Other resources developed through the initiative included consumer education materials, infographics and a video.

With the increasing industrialization of the poultry sector in China, which is the second largest in the world, the program has been timely to present opportunities to improve production efficiency and in the process, enhance food safety and quality for the ultimate benefit of consumers.

Just like in China, various developing countries in Asia are facing a transition in moving from small-scale to larger commercial farming and retailing of poultry. Given the vast amount of resources that go into producing a chicken, there exists significant room to increase access to safe, nutritious food while helping to conserve natural resources and preserve vital ecosystems.

“The China Food Security Initiative is a best-case example of how corporations, government, industry and NGOs can work to address key issues that have a global impact on the environment and food security. We see tremendous opportunities to share the learnings and experience from this program with other fast-growth developing countries where meat production forms a significant part of their economies and that are looking to transform their supply chains for the better.”

Ron Cotterman
Vice President, Sustainability, Sealed Air

The China Food Security Initiative is nearing its completion and achievements such as the BMP guide and LCA report will be used to support both public and private sector work to improve food waste processes, food security and food safety across China’s poultry market. The program collaborators are now embarking on industry and consumer engagement efforts to help key stakeholders make informed choices on quality control, safety risk mitigation and waste reduction. Various engagement workshops have been organized to-date with the latest being held in Beijing, China on 28 June 2017 for various government ministries, processors and retailers. In addition to presenting the BMP guide, the workshop also shared best practices from selected countries around the world. Overall feedback from the attendees have been positive and encouraging, with many seeing the BMP Guide as a good first step to improve status quo and accelerate implementation of best practices.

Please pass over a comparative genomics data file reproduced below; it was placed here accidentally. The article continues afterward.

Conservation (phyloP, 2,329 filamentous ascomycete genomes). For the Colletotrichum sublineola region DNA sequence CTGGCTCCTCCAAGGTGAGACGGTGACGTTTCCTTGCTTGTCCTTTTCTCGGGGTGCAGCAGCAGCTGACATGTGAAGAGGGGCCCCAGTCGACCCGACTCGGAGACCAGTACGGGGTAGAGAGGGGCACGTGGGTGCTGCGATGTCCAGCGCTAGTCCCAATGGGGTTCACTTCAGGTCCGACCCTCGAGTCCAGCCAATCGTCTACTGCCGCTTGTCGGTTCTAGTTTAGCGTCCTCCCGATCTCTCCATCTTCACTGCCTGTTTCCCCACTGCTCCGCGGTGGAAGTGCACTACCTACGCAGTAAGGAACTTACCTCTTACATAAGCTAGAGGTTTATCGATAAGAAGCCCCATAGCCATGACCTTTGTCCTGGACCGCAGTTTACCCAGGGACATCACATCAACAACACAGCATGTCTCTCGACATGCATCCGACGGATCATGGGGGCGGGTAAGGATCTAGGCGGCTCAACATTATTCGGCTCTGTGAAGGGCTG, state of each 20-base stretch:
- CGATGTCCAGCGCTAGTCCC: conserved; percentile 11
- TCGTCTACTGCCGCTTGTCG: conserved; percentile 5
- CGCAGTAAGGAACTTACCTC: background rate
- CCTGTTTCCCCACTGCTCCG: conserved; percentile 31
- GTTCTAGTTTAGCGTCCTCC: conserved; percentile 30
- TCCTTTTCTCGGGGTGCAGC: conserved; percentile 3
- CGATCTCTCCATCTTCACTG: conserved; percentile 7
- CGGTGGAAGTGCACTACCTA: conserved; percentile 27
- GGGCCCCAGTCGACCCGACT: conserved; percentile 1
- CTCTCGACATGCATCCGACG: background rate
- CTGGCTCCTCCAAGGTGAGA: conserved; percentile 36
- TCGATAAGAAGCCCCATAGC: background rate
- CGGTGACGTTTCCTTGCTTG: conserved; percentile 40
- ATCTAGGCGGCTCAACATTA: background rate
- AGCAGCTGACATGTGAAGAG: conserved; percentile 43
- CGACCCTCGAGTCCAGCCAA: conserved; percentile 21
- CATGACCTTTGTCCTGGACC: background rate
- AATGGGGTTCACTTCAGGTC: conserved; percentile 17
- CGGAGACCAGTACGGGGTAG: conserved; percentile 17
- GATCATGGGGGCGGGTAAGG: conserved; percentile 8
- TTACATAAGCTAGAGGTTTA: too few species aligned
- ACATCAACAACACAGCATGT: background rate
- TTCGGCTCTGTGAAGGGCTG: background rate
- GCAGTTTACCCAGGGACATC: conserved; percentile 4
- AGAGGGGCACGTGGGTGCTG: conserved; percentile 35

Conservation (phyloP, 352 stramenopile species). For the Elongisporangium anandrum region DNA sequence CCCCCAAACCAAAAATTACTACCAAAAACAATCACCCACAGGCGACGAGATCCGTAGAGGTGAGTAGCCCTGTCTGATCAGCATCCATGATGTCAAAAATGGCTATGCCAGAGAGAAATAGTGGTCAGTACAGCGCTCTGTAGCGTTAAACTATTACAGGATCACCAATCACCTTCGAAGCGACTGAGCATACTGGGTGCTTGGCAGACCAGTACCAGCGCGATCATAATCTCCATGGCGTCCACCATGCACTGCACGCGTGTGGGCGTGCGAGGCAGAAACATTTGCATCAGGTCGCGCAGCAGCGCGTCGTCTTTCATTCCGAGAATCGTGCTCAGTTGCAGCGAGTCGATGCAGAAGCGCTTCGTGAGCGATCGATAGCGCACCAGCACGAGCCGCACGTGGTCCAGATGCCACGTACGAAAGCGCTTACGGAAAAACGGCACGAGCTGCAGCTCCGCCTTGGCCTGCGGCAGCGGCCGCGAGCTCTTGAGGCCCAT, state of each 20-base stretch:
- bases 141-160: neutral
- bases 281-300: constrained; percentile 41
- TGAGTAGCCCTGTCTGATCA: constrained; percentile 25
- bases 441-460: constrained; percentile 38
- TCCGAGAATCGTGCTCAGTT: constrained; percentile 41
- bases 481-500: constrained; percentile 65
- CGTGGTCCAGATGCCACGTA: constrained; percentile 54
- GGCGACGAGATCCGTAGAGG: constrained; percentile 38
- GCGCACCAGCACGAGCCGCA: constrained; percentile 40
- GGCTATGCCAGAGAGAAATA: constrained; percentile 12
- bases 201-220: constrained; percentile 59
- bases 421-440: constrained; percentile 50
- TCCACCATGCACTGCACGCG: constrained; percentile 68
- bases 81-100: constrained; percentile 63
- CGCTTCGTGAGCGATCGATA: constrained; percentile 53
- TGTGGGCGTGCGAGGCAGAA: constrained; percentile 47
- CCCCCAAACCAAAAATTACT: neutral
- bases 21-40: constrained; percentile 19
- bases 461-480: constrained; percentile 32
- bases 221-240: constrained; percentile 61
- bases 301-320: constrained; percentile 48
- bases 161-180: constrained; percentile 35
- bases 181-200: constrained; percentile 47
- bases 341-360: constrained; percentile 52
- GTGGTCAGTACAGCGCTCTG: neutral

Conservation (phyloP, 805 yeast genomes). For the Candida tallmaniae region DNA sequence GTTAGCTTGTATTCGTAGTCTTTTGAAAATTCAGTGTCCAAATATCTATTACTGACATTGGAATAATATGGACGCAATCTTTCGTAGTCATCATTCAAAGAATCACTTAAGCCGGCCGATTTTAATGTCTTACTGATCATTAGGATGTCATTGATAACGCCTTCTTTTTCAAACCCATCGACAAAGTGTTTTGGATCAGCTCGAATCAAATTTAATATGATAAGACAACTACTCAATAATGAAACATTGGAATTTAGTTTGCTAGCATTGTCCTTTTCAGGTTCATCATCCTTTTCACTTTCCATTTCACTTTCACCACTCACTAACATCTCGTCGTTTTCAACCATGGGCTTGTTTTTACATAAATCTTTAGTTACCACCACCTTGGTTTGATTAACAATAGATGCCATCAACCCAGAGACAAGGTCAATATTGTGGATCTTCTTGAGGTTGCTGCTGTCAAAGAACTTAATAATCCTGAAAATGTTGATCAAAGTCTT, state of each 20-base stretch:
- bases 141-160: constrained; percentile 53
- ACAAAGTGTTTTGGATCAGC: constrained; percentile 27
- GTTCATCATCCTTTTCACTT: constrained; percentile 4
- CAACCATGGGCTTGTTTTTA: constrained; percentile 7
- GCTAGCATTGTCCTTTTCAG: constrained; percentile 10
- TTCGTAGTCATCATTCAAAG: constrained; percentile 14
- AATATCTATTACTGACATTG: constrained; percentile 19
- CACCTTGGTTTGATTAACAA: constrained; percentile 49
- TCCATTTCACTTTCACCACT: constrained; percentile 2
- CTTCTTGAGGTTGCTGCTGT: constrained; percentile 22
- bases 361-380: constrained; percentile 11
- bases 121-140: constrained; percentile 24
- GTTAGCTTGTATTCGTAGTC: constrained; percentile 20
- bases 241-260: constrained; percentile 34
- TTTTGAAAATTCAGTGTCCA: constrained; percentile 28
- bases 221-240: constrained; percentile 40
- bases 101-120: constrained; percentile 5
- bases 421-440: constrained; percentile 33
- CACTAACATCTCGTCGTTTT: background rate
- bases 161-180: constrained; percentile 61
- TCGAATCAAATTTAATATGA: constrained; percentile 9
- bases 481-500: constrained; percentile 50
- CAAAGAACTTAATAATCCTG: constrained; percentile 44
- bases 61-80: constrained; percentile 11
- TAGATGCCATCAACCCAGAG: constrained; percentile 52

The China Food Security Initiative, aimed at modernizing China’s poultry supply chain, has entered its final year of collaboration among Sealed Air, World Wildlife Fund (WWF) and the China Chain Store & Franchise Association (CCFA). The program aims to minimize the environmental footprint of poultry and to share best practices for a sustainable supply chain that addresses food safety, packaging, storage, and distribution of poultry products in China. Ron Cotterman from Sealed Air and Judith Hochhauser Schneider from WWF highlight the key milestones achieved over the past 3 years of the project.